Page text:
Barb Lachenbruch and Everett Hansen live in Corvallis during the week, but they spend most of their weekends at their log cabin in the Coast Range.
No wonder: The setting is spectacular — 80 acres of lushly forested land on Little Lobster Creek, about 15 miles southwest of Alsea near the border of Benton and Lincoln counties — and the cabin itself is a delightfully rustic retreat, with a wood-burning stove in the living room, a propane range in the kitchen and a wood-fired hot tub on the back deck.
“We have sourdough pancakes every morning,” Lachenbruch said with a grin.
And lately they’ve been topping off their breakfast with a homemade treat: maple syrup from trees growing wild on their property.
The commercially produced syrup you buy at the grocery store typically comes from the sap of sugar maple, red maple or black maple trees that grow in the frosty climate of eastern Canada or the northeastern United States. But Lachenbruch, an Oregon State University forestry professor, met a maple syrup expert at a conference and asked if he thought she might be able to make syrup from a Pacific Northwest native, the bigleaf maple.
“He said, ‘Of course you can,’” she recalled.
Lachenbruch found a wealth of information online about making syrup from bigleaf maple trees, and last September she bought her husband a book on the subject for his birthday. In November, they tapped their first trees.
The tools of their hobby are pretty basic: 10 small stainless-steel spigots, called spiles, purchased online from a company in British Columbia; some lengths of food-grade latex tubing; an assortment of recycled plastic milk jugs and juice bottles; a cordless electric drill; and a hammer.
“It’s so easy,” said Lachenbruch, holding up a spile as she knelt in front of a tree. “You just drill a hole and tap it in.”
The trick is to drill deep enough to get through the bark and the cambium into the sapwood, but not so deep that you damage the sensitive heartwood at the center of the trunk.
“People say it doesn’t hurt the trees,” Lachenbruch said — although her husband, a retired OSU botany and forest pathology professor, felt obliged to amend that statement.
“It doesn’t do them any good,” Hansen said, “but these small wounds heal very quickly.”
In general, maple trees can be tapped from mid-November to early March, but Lachenbruch and Hansen didn’t start getting much sap in their containers until about the third week in December.
“You really seem to need the branches to freeze and then to thaw to get the sap,” Lachenbruch said.
Maple trees have specialized fiber cells that promote freezing and the storage of frozen water, explained Lachenbruch, whose academic specialty involves the hydraulics and biomechanics of trees. When the branches freeze in the winter, that causes them to take up moisture from the soil; when they thaw, that moisture flows down through the trunk as sap.
Once the freeze-thaw cycles kicked in and the sap started flowing, it flowed a little faster than the couple expected.
“We’re not very sophisticated,” a rueful Hansen admitted. “When we started out, we had smaller containers, and one time we overflowed our containers. That hurts.”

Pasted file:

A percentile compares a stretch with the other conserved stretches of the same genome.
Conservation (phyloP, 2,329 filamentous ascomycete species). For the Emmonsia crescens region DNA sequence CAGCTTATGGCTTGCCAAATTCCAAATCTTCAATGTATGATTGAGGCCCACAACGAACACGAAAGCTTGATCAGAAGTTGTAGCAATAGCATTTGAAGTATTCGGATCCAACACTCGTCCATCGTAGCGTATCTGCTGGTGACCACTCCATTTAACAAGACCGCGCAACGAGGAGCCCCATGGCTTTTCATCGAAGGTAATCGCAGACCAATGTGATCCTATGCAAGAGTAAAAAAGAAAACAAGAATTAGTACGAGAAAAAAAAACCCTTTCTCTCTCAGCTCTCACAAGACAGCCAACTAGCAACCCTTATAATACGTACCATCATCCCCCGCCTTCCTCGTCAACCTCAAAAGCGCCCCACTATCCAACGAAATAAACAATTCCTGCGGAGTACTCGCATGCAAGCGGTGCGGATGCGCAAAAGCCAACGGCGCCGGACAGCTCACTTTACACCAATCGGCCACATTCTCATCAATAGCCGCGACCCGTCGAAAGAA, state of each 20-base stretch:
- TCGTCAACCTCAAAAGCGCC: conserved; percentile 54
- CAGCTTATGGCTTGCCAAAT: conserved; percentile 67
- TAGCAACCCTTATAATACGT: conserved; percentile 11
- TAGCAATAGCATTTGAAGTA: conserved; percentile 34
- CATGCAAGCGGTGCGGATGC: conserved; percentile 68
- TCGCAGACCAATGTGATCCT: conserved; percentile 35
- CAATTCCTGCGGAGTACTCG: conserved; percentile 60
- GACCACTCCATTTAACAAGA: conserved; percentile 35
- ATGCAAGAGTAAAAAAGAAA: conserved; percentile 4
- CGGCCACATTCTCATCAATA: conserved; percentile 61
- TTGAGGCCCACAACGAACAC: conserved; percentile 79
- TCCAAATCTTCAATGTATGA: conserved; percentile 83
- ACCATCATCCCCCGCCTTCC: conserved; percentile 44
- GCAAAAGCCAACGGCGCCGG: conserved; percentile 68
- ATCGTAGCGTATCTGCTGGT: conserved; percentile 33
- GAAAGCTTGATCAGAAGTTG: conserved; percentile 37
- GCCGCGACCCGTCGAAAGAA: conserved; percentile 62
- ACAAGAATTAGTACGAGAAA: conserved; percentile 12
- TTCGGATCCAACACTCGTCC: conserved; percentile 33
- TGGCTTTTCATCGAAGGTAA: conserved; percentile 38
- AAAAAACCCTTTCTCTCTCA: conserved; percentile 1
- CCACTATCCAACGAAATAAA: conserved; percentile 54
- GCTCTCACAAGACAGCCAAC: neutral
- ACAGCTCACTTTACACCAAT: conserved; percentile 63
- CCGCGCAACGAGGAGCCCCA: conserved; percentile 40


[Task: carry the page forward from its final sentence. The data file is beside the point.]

Still, they managed to collect enough sap to make their first batch of bigleaf maple syrup. The recipe is simple: Run the sap through a filter to get the twigs, leaves and bugs out, then boil it down till what remains is about two-thirds sugar. (The proportion should be about right when the boiling point of the liquid in your pan is 7 degrees Fahrenheit above the normal boiling point of water.)
“Anybody can do it,” Lachenbruch said. “There’s no chemistry.”
And the result is delicious.
“It’s really tasty,” she said. “I find it a little tart or acid compared to normal maple syrup.”
But here’s the catch: It takes a lot of sap to make syrup. For bigleaf maple, we’re talking 60 to 80 gallons of sap for a single gallon of syrup, compared with a 40-to-1 ratio for sugar maple.
“This is our year’s haul,” Hansen said, pointing to a pair of pint-sized Mason jars filled with amber fluid and a third jar that was less than half full.
“You figure out pretty quick that it doesn’t pencil out, as they say,” he added. “The energy to boil it down is much more than the sugar you get.”
So why do it? The couple struggle a bit to explain the appeal of their DIY project.
In part, it’s because making homemade syrup gives them a sense of kinship with the rough-and-ready settlers who homesteaded the area more than a century ago.
“It’s a totally different world,” Hansen acknowledged. “We can afford to have fun and try different things …”
“… and pretend to be pioneers,” his wife added, finishing the thought.
Tapping native bigleaf maple trees to produce the syrup also makes them feel closer to nature.
“The whole thing feels sort of … just,” Lachenbruch said. “There’s so much that we do that feels out of balance. This makes us feel that there’s some things we do that aren’t contributing to the problems of our consumption and waste.”
But there’s something else, too — something intimately personal about making syrup from trees growing just a few steps from their door.
The same rain that falls on their cabin roof is soaked up through the roots of those maples, taking in minerals and nutrients from the earth. The trees’ subtle alchemy infuses those ingredients into the sap, and it all comes back to Lachenbruch and Hansen when they bite into their breakfast pancakes.
Their homemade syrup has its own very particular terroir, a word coined by French winemakers to express the unique characteristics imparted to grapes by the soil and the climate in which they were grown. It’s that intangible something that makes wine from one vineyard taste just a bit different from wine made one or two valleys away.
As Lachenbruch put it: “It makes you feel closer to the land where you are.”